'Why would I deal with inmates for $11.91 an hour?' Gusman aide blames low pay for problems at troubled jail _lowres

Advocate staff photo by JOHN McCUSKER -- Inmates look out onto the Pontchartrain expressway from the new Orleans Parish Prison in New Orleans in September.

Nearly every bail bond company operating in New Orleans routinely charges illegally high rates to cut criminal suspects loose from jail, according to a complaint filed Thursday with the Louisiana Department of Insurance.

The Southern Poverty Law Center claims that average rates charged by bail bond firms in the city exceed the legal cap by $100 on average, adding up to more than $400,000 each year in excessive charges.   

The complaint names 21 bail bond companies and underwriters working in the city. The SPLC is calling on state regulators to halt the practice, fine the companies involved, force them to issue refunds to clients and suspend or revoke their licenses. 

At issue are the higher rates that the vast majority of bail bond companies charge in Orleans Parish compared with other jurisdictions in Louisiana. The Legislature long ago set the statewide "premium" for bail bonds at 12 percent of the total bail amount ordered by judges.

That means that people who can't afford $10,000 bail — the average in Orleans Parish — must scrape together $1,200 for a bondsman, for example.

The statute makes one explicit exception: an extra half-percent — or $50 in the case of a $10,000 bond — in Jefferson Parish. But according to Thursday's complaint, all but one bail bond firm charges 13 percent in Orleans Parish, a practice dating as far back as 2005.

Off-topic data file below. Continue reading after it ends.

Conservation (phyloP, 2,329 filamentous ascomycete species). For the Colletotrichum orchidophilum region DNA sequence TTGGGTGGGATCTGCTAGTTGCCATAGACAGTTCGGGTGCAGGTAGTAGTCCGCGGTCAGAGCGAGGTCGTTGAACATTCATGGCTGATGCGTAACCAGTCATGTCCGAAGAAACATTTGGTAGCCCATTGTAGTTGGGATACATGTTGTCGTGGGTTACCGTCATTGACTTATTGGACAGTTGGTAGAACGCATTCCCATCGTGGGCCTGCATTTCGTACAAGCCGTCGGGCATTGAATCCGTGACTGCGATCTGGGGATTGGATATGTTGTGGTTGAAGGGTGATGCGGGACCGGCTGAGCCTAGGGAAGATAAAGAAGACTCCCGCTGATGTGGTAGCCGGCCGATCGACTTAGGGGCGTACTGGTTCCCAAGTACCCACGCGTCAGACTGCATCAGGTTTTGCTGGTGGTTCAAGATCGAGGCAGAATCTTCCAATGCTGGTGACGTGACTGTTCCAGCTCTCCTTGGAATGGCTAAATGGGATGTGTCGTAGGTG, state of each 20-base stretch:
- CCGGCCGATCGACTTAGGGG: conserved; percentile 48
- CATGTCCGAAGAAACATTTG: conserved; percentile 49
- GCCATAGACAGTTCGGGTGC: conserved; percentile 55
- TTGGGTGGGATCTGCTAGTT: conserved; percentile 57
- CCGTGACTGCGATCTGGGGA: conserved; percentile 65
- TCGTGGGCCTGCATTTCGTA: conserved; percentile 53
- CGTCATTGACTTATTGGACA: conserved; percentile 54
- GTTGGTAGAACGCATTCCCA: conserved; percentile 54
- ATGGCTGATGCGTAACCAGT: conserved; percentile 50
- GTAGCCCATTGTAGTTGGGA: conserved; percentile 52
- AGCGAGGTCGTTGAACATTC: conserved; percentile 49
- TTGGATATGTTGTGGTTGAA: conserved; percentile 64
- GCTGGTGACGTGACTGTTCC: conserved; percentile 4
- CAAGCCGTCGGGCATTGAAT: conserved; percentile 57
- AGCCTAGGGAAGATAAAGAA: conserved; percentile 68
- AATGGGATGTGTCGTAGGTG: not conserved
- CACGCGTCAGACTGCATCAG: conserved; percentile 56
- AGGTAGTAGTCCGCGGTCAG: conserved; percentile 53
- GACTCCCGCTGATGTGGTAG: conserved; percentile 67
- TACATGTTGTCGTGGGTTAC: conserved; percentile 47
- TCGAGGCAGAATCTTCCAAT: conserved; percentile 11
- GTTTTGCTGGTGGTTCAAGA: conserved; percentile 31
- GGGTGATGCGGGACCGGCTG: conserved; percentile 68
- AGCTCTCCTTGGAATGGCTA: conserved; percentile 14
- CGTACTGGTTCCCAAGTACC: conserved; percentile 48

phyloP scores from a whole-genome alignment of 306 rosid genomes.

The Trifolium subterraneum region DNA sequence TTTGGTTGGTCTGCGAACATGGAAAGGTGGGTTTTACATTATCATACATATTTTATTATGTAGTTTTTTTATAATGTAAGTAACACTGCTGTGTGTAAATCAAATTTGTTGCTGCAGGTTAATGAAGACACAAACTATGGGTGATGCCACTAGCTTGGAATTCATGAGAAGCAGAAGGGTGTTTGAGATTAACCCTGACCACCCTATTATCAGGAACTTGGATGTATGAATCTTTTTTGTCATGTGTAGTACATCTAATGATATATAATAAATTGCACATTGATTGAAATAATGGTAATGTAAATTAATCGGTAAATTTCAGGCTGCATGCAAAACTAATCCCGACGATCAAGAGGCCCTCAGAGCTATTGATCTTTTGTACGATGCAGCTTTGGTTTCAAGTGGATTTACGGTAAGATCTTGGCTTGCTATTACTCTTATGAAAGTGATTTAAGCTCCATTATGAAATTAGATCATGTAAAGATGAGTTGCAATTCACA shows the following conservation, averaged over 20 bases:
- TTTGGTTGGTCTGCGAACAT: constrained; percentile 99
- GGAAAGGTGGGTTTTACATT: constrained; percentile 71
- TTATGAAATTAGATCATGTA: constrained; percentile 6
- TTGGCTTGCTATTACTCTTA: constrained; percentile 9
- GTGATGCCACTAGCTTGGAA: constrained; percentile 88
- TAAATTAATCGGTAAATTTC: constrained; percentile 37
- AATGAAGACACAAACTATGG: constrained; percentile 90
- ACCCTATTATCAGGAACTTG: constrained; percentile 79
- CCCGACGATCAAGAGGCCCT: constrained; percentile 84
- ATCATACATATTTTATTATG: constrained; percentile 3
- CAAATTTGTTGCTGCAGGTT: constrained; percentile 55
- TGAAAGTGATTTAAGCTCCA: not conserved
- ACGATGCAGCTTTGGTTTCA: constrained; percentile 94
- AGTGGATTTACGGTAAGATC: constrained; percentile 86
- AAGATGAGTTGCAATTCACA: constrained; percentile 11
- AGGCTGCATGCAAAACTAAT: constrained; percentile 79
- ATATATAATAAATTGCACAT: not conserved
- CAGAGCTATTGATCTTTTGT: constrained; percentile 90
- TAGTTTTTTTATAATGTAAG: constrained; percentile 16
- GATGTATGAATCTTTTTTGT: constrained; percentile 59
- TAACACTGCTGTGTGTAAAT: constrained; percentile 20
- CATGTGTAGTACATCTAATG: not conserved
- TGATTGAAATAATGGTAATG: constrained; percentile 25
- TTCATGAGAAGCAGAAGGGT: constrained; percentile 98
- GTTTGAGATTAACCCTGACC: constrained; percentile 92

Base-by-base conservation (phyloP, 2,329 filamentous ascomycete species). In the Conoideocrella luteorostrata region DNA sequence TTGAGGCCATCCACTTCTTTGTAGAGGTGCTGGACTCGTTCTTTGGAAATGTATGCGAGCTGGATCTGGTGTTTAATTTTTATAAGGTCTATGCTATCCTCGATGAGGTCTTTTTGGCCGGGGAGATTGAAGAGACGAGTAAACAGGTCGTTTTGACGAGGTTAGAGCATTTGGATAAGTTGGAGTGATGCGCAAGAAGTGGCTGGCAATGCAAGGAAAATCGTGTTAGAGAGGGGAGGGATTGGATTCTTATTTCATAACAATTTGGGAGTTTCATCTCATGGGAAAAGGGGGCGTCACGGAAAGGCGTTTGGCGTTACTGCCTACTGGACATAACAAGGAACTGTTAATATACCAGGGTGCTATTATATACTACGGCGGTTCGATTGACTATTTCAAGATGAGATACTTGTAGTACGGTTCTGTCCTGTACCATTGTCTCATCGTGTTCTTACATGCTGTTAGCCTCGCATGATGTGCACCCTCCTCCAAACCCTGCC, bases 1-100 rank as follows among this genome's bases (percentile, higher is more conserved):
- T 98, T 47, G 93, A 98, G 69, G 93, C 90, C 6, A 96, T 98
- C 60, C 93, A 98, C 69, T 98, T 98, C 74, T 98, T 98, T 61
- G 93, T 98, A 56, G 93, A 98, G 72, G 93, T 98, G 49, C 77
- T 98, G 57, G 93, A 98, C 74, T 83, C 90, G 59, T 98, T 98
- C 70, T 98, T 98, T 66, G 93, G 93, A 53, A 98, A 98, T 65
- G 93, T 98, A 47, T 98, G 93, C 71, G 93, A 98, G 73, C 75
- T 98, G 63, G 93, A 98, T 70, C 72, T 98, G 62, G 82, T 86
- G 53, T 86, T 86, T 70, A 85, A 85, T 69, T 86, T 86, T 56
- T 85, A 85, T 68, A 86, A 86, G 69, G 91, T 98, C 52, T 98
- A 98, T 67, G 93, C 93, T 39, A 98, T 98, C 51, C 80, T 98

That's when the Legislature passed a separate law, at the urging of the Orleans Parish Criminal District Court judges, that raised an existing statewide "license fee" for bail bondsmen from 2 percent to 3 percent, just for Orleans Parish.

The proceeds of the state license fee are divvied up among parish courts, sheriffs, district attorneys and indigent defender programs. The extra 1 percent for Orleans Parish, however, all goes to the criminal court.

According to the SPLC's complaint, bail bondsmen in New Orleans are passing that extra 1 percent on to their customers in "consistent and flagrant" violation of state law.

The group estimates that some 50,000 people who posted bonds in New Orleans since 2005 were "systematically" overcharged, with bondsmen and surety companies reaping some $5 million in ill-gotten gains over that period.

"It's taking advantage of the poor in New Orleans and draining their very limited resources," said Micah West, a staff attorney with the SPLC. West said bond companies in New Orleans made a "unilateral" decision to charge customers the added fee.

"I think those companies were flying under the radar," he said. "The bail bond companies are thumbing their nose at the Legislature and the law."

The complaint marks the latest attack by advocacy groups in Louisiana and elsewhere on a monetary bail system that they argue preys on the poor to fund the criminal justice system, resulting in the detention of many suspects who are simply unable to pay enough to get out of jail.

The New Orleans office of the Vera Institute of Justice released a report in January that found that some 550 Orleans Parish defendants sit in jail on any given day because they can't afford to get out or were booked for failing to pay fines and fees from a previous conviction.

In June, the SPLC sued one of the city's largest bail bond companies, Blair's Bail Bonds, alleging that it went to troubling lengths, including "kidnapping and extortion," to collect on credit for one client's bond under an illegal fee scheme.

Bail bondsmen in New Orleans call it an unfair attack, arguing that they frequently offer credit to arrestees to help free them from jail, at their own financial risk.

Thursday's complaint said that SPLC investigators called nearly two dozen bail bond firms operating in New Orleans and found only one, A Better Bail Bonds, that didn't charge 13 percent for a bond in the city.